Though the nut and bolt concept has apparently been around since the 16th century or earlier, in the early 19th century the process was usually done by local blacksmiths. The New York company soon found a niche making and selling standard stove bolts and this led to becoming leaders in nut and bolt systems. The company invented and developed machinery to make nuts and bolts efficiently and soon were selling their products nationally.
I'm curious about their role in standardizing pitch and thread forms, as about that time, Joseph Whitworth in England and William Sellers in the USA were both proposing standard thread systems and there doesn't seem to be any mention of RB&W at all.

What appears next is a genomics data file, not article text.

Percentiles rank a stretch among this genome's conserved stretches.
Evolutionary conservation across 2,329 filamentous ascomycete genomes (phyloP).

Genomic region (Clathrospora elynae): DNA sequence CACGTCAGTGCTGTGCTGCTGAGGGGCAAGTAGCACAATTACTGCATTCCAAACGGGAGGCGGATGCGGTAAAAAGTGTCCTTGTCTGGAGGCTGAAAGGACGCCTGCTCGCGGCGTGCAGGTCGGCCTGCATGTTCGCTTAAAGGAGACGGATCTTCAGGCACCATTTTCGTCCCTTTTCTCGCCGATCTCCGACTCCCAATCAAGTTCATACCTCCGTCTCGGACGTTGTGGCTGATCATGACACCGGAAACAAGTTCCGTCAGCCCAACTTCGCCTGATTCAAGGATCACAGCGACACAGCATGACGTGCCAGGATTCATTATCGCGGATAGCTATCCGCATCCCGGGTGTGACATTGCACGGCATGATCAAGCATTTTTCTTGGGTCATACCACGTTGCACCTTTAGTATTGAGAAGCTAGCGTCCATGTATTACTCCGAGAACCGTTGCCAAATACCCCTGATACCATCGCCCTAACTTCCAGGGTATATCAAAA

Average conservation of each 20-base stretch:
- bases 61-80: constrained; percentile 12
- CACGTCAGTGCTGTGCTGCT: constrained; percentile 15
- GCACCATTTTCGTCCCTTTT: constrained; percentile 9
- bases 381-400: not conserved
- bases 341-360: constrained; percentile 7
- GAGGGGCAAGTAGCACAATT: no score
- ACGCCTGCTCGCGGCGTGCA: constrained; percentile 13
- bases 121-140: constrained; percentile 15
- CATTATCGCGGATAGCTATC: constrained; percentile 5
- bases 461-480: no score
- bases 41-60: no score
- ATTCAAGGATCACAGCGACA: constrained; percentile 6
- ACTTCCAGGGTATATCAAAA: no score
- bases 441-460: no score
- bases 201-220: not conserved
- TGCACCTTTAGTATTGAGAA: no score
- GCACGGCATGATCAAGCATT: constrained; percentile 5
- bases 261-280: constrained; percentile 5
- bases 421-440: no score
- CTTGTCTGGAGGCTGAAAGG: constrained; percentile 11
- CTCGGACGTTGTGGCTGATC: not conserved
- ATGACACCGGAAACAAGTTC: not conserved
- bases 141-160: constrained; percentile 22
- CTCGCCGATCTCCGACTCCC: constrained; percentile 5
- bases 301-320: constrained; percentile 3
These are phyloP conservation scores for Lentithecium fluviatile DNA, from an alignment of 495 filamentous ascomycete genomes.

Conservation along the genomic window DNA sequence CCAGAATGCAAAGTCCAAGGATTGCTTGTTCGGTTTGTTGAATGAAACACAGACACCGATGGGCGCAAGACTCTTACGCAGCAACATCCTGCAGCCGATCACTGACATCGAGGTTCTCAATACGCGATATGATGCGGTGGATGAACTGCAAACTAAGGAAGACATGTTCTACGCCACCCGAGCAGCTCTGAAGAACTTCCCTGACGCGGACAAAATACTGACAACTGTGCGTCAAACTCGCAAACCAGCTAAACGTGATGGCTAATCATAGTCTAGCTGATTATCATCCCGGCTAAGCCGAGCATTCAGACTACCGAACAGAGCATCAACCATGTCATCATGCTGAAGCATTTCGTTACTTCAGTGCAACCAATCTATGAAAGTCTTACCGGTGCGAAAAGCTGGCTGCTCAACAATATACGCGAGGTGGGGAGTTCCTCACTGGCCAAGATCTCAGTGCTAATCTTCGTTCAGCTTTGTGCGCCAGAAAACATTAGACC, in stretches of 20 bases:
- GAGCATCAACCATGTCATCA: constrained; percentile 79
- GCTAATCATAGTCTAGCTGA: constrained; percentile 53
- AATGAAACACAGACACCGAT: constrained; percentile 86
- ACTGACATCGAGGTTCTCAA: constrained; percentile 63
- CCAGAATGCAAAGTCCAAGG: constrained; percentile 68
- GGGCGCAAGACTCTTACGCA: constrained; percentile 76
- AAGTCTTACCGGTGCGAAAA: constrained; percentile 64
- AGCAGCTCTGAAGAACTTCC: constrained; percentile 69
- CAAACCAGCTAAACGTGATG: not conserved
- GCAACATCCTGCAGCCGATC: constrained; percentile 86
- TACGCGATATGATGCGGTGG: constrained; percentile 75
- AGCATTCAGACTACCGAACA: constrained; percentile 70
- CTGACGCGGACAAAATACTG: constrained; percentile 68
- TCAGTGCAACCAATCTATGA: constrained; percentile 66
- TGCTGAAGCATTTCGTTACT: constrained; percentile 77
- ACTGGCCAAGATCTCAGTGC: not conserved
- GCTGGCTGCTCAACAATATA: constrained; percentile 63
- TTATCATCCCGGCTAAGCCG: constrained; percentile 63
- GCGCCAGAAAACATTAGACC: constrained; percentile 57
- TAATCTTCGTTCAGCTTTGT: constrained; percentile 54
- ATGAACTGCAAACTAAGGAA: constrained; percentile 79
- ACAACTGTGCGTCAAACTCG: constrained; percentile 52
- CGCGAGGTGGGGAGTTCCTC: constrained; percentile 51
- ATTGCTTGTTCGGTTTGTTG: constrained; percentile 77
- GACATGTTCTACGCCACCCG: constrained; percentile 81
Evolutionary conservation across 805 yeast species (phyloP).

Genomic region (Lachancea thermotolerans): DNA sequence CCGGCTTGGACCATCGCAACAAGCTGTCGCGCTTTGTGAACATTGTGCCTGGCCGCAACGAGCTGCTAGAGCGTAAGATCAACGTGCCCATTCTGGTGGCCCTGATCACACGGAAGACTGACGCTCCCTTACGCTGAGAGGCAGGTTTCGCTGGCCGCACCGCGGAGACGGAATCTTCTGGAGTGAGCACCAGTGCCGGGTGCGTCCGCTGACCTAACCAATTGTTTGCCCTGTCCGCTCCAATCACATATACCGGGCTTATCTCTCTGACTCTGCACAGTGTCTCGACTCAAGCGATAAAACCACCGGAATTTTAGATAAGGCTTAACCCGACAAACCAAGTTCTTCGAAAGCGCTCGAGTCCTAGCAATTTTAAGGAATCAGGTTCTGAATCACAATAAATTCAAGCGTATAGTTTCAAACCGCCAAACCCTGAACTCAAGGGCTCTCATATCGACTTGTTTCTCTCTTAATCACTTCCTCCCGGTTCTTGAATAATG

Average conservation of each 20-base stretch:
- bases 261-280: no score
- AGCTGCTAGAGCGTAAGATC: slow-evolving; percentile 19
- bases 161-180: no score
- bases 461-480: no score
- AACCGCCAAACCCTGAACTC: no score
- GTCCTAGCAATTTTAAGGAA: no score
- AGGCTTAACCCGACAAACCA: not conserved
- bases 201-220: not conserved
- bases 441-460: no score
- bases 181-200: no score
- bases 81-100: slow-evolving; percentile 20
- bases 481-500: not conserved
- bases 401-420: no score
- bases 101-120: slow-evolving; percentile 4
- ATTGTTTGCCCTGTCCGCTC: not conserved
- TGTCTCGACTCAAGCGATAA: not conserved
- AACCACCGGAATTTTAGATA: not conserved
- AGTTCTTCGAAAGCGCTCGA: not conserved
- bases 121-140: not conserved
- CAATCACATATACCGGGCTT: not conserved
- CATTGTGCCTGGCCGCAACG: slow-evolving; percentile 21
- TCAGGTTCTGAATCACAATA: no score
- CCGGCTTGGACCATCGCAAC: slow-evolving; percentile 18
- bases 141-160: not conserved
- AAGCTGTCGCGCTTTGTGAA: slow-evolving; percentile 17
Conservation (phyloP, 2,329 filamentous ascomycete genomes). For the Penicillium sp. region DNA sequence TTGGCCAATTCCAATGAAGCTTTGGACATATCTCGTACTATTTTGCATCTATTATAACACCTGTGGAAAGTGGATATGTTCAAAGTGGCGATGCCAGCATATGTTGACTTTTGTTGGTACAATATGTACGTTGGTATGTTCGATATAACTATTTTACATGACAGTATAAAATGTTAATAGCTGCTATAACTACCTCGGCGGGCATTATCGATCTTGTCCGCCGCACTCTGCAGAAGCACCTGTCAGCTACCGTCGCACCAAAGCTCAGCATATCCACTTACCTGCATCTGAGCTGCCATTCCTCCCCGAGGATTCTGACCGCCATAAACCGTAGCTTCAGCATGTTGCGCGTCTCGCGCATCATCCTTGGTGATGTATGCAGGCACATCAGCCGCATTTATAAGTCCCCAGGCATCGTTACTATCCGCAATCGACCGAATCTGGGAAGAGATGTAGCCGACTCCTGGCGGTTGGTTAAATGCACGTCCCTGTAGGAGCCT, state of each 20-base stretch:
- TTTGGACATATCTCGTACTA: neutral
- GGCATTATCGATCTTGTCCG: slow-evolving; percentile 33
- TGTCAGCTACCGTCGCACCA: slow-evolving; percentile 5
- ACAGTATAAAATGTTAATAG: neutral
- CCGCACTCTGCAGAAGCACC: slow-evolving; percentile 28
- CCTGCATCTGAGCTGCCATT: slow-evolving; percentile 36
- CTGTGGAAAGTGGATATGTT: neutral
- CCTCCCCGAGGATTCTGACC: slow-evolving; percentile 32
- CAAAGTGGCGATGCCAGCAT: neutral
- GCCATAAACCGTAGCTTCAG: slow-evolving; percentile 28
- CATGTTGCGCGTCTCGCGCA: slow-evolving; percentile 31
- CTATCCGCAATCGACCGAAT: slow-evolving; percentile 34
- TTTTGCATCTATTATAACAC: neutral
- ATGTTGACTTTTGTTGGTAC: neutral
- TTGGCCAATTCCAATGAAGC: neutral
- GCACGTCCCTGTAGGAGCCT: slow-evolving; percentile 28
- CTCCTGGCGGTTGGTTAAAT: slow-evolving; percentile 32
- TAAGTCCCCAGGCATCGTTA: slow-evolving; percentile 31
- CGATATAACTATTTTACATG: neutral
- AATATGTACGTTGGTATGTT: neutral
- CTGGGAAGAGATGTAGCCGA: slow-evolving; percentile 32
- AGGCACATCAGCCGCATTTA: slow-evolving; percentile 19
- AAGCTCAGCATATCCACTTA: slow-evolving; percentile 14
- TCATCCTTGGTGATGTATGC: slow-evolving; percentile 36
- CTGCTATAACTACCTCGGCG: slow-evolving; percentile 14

In any case, Russell, Burdsall & Ward grew and in the early 20th century they started concentrating on fasteners for the growing automotive industry. That prompted a move to Ohio and in 1973 the old Port Chester, New York plant was closed.
In 1995 the company was acquired by Park-Ohio Industries and is still in business today, with factories around the world, including a sizeable Canadian operation in Mississauga, Ontario.
More on the Canadian connection here.
Company history here.